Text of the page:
* JD restores full-year outlook
* Co encouraged by performance since store reopening
* Expects FY headline pretax profit of at least 265 mln
* Shares rise 7%, biggest FTSE 100 gainer
(Adds chairman and analyst comments, shares, details on sales,
By Tanishaa Nadkar
Sept 8 (Reuters) - Britain's biggest sportswear retailer JD
Sports pointed to an encouraging performance since its
shops reopened following coronavirus curbs and felt confident
enough to give guidance for the rest of its financial year,
sending its shares higher.
A combination of pent-up demand, particularly in areas where
online sales are less prevalent, and discounts helped to boost
sales in reopened stores, JD said.
It also reported an "excellent performance" in the United
States helped by sales at Finish Line and JD.
Pretax profit sank 68% to 41.5 million pounds for the six
months ended Aug. 1, but JD predicted full-year headline pretax
profit would be at least 265 million pounds ($349 million).
The company reported profit before tax and exceptional items
of 438.8 million pounds in the year to Feb. 2020.
JD said it would not pay an interim dividend.
"While the headline figures are down, there are clear signs
in JD Sports' interim results that it is recovering from the
crisis," eToro analyst Adam Vettese said.
Shares in the FTSE-100 listed company jumped 7% to 775 pence
by 0920 GMT.
While footfall in the UK improved in August, sales were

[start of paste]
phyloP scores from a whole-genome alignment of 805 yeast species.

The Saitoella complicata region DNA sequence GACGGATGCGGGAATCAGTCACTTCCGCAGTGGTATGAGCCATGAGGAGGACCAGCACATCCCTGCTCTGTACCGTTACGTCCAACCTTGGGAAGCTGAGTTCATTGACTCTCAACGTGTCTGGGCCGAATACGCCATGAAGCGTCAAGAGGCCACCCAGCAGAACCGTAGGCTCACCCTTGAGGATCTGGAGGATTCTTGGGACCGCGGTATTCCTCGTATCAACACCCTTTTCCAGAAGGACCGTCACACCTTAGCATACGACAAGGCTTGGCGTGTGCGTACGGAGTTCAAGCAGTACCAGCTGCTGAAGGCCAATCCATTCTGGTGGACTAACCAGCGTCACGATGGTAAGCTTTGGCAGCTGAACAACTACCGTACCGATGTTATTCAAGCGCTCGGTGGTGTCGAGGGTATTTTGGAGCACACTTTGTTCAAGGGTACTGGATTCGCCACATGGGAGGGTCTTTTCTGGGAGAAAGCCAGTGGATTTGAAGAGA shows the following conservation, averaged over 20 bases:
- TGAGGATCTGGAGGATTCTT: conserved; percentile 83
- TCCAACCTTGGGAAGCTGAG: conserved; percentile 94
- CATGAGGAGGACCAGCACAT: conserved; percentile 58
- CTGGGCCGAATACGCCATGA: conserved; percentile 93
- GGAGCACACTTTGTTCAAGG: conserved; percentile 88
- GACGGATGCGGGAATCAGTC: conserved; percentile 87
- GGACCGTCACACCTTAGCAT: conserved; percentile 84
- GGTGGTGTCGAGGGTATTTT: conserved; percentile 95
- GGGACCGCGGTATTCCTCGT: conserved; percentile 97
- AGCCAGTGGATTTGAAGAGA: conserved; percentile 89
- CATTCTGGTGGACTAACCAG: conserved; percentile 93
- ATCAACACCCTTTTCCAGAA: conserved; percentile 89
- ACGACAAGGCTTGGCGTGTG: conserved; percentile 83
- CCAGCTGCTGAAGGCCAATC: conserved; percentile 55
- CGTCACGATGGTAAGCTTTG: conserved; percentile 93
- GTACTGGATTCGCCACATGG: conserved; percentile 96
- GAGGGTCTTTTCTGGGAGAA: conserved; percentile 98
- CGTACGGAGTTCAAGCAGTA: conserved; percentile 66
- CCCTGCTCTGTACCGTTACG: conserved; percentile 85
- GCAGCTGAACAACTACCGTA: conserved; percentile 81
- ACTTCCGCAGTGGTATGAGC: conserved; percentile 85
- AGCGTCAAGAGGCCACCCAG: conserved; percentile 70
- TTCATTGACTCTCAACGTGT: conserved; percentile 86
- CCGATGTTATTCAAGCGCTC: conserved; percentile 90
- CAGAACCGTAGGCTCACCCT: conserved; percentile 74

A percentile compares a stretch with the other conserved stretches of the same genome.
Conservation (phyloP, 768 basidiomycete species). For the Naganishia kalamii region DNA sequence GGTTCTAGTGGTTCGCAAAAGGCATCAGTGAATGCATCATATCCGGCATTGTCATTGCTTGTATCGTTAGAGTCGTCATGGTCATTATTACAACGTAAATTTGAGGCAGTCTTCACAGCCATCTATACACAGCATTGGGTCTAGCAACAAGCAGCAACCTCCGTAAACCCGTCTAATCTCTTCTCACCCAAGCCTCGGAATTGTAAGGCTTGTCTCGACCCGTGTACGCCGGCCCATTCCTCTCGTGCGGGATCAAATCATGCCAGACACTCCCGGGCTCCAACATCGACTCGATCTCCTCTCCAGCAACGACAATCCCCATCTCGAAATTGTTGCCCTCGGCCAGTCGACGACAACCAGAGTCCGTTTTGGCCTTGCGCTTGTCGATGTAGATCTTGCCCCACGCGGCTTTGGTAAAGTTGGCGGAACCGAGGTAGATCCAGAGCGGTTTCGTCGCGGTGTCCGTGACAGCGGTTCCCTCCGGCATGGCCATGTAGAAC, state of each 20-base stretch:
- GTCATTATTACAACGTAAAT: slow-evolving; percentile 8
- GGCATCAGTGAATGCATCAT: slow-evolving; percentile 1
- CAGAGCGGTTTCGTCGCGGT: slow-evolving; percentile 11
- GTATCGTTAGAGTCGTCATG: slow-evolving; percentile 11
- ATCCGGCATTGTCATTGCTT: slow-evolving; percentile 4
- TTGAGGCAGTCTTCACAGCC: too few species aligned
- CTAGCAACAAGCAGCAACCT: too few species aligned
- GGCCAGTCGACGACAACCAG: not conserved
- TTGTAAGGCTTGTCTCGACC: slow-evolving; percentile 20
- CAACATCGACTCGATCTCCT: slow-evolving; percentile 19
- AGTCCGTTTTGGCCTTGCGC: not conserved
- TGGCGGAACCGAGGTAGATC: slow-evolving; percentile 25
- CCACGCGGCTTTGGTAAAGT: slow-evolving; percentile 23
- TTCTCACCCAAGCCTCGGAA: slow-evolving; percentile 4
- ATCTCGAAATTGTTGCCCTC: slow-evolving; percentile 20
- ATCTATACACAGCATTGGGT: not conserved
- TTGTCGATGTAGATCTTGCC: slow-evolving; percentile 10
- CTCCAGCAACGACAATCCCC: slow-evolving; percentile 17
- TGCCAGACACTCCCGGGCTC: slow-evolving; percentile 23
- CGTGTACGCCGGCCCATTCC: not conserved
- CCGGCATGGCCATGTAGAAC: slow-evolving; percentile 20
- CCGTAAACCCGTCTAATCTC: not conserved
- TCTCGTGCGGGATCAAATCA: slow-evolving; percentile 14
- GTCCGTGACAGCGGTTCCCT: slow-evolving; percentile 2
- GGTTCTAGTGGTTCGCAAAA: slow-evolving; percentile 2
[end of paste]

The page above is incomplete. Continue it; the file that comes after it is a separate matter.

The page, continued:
still below pre-pandemic levels leading to a devastating effect
on local economies, according https://brc.org.uk/news/corporate-affairs/empty-office-blocks-leave-city-centres-bare
to the British Retail Consortium.
Britain has been encouraging people to get back to their
places of work to revive the economy, as British chains like
Pret A Manger and Marks and Spencer have had to lay off
thousands of staff.
However, retailers including Frasers, Primark and
Ted Baker have lately guided to improving sales.
"Retail footfall remains comparatively weak and the recent
strengthening of measures in many countries and the subsequent
temporary closure of some stores reminds us that COVID-19
remains an ongoing challenge," JD Chairman Peter Cowgill said.
It flagged the risk of having to pay duties as the UK's
transition period with the European Union is set to end later
this year, and said it was establishing a more permanent
European supply chain infrastructure.
($1 = 0.7601 pounds)
(Reporting by Tanishaa Nadkar in Bengaluru
Editing by Patrick Graham and Keith Weir)